Neck

The neck connects the head to the shoulders using the spinal cord, multiple muscles, detailed arteries, delicate nerve canals and of course the digestive tract. It can be divided into three sections, the vertebral compartment (vertebrae and cartilage), the visceral compartment (glands and digestive tract) and the vascular compartment (arteries and veins).

Cervical Osteoarthritis

Cervical osteoarthritis is an extremely common affliction that negatively impacts many people over the age of 60. It occurs in the seven vertebrae of the neck, when protective cartilage has been eroded and broken down, leaving the bone to clash and scrape against one another inflicting discomfort and pain. This often occurs due to the natural ageing process due to the natural wear and tear on the joints, but it can also be brought on by genetics, occupational circumstances, weight and/or injury. Symptoms include a pain and stiffness in the neck, sometimes alongside nausea and dizziness too.

How is it treated?

Many treatments for mild cervical osteoarthritis will try to soothe the pain during flare-ups with rest, anti-inflammatory medications and physiotherapy. For extreme cases, surgery is available which involves removing sections of vertebrae to free up more room for the joints, preventing the bones from grinding against one another. An innovative option for eliminating this chronic condition is through regenerative therapy. It restructures and repairs the damaged cartilage on a cellular level by injecting advanced plasma-rich platelets (PRP) through state-of-the-art visual imaging to pinpoint exactly where the repairs need to take place. This is a non-invasive procedure.

Pinched Nerve

The neck is brimming with essential nerve endings that carry information up and down the spine with roots that connect deep into the vertebrae. These nerves can become trapped when travelling through damaged tissue in the neck, causing mild discomfort to acute pain, numbness, stiffness and weakness. Pinched nerves often come with age as joints and tissues deteriorate, but it can also be provoked by a herniated disc, repetitive movements, injury, obesity or arthritis.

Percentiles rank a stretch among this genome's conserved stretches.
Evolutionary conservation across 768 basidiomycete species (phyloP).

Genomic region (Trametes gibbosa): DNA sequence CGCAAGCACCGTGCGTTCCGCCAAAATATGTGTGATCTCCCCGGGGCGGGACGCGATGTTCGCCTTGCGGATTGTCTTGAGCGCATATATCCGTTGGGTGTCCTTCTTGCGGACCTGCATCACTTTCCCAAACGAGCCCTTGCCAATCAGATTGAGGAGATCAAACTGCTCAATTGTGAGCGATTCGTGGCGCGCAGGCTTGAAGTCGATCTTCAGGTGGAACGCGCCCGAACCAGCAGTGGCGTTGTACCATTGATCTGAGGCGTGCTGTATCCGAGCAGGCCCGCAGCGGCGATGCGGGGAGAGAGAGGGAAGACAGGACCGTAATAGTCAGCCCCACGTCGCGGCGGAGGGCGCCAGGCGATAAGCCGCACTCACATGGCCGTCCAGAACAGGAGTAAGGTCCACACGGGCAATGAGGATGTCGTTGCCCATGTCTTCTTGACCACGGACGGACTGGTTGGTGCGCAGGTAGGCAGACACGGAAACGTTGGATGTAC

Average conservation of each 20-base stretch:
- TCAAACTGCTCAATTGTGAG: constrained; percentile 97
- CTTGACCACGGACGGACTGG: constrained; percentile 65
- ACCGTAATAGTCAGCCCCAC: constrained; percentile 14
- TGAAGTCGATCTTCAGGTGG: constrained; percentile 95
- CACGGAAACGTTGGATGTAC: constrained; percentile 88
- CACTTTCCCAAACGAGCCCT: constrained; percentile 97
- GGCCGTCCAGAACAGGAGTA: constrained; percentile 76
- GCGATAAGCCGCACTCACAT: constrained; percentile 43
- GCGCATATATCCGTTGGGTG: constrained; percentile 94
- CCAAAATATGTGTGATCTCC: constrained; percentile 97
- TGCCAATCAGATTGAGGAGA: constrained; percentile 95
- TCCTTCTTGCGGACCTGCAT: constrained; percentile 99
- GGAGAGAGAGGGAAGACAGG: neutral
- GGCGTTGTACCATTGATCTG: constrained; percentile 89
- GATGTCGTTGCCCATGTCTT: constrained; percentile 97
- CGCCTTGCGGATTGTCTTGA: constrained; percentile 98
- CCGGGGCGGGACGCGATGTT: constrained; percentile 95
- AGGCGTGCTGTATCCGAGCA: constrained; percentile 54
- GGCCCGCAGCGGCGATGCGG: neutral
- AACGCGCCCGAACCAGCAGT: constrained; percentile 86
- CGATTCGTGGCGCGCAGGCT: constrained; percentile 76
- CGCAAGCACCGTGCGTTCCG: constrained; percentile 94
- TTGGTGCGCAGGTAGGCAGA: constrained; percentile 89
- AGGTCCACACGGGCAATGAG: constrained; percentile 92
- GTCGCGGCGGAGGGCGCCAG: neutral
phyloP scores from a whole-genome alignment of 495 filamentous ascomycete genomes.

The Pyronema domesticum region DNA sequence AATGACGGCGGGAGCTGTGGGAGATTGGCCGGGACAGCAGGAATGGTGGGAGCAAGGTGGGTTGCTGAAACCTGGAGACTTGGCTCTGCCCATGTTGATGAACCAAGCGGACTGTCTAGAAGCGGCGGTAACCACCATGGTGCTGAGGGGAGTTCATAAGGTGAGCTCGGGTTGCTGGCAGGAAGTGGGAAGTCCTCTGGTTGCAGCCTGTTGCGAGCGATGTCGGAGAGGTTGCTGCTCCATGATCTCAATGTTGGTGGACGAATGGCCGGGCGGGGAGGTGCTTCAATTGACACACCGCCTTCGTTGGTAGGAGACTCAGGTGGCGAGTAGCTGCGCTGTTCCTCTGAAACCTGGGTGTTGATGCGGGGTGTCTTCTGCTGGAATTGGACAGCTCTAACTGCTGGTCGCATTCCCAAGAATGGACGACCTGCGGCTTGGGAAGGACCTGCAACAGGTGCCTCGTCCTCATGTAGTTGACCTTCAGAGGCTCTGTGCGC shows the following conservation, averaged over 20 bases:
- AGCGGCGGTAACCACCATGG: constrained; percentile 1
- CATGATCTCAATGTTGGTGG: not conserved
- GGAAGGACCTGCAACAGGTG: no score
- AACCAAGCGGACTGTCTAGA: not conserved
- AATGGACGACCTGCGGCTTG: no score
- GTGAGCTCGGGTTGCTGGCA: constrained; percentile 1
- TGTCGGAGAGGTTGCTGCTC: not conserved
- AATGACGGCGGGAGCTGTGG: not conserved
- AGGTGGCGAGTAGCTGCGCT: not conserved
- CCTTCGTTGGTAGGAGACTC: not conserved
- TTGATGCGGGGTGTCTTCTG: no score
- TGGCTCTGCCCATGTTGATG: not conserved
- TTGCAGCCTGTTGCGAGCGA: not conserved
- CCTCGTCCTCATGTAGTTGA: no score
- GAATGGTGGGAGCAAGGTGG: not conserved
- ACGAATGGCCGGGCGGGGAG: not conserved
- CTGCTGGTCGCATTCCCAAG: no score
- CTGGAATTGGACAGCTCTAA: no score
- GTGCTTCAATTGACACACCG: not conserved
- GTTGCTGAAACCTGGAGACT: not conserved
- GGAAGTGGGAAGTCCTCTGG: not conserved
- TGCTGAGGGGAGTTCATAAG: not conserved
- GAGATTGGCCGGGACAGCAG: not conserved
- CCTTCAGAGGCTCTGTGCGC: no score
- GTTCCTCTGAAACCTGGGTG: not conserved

How is it treated?

A pinched nerve in the neck can often be treated with physical therapy and physio, doing particular exercises the stretch the neck and open more room for the nerves to travel. Anti-inflammatory medications can also help medicate symptoms that with rest can help heal mild cases. Extreme cases that cause serious pain may be offered surgery to remove sections of bone, allowing more space and relieving pressure on the affected nerve endings. A non-invasive alternative is regenerative medicine that uses cutting edge technology, inserting natural plasma-rich platelets directly into the damaged nerve, repairing it on a cellular level.

Whiplash

Whiplash is caused by the sudden jerking motion of the neck moving forward then back damaging delicate tendons and ligaments. It is often caused by a car accident, but not exclusively as it can also be caused by a sports injury and other physical trauma. Depending on the severity, this results in pain, tenderness, stiffness, numbness, and a loss of movement.

How is it treated?

Whiplash is caused by the sudden jerking motion of the neck moving forward then back damaging delicate tendons and ligaments. It is often caused by a car accident, but not exclusively as it can also be caused by a sports injury and other physical trauma. Depending on the severity, this results in pain, tenderness, stiffness, numbness, and a loss of movement.

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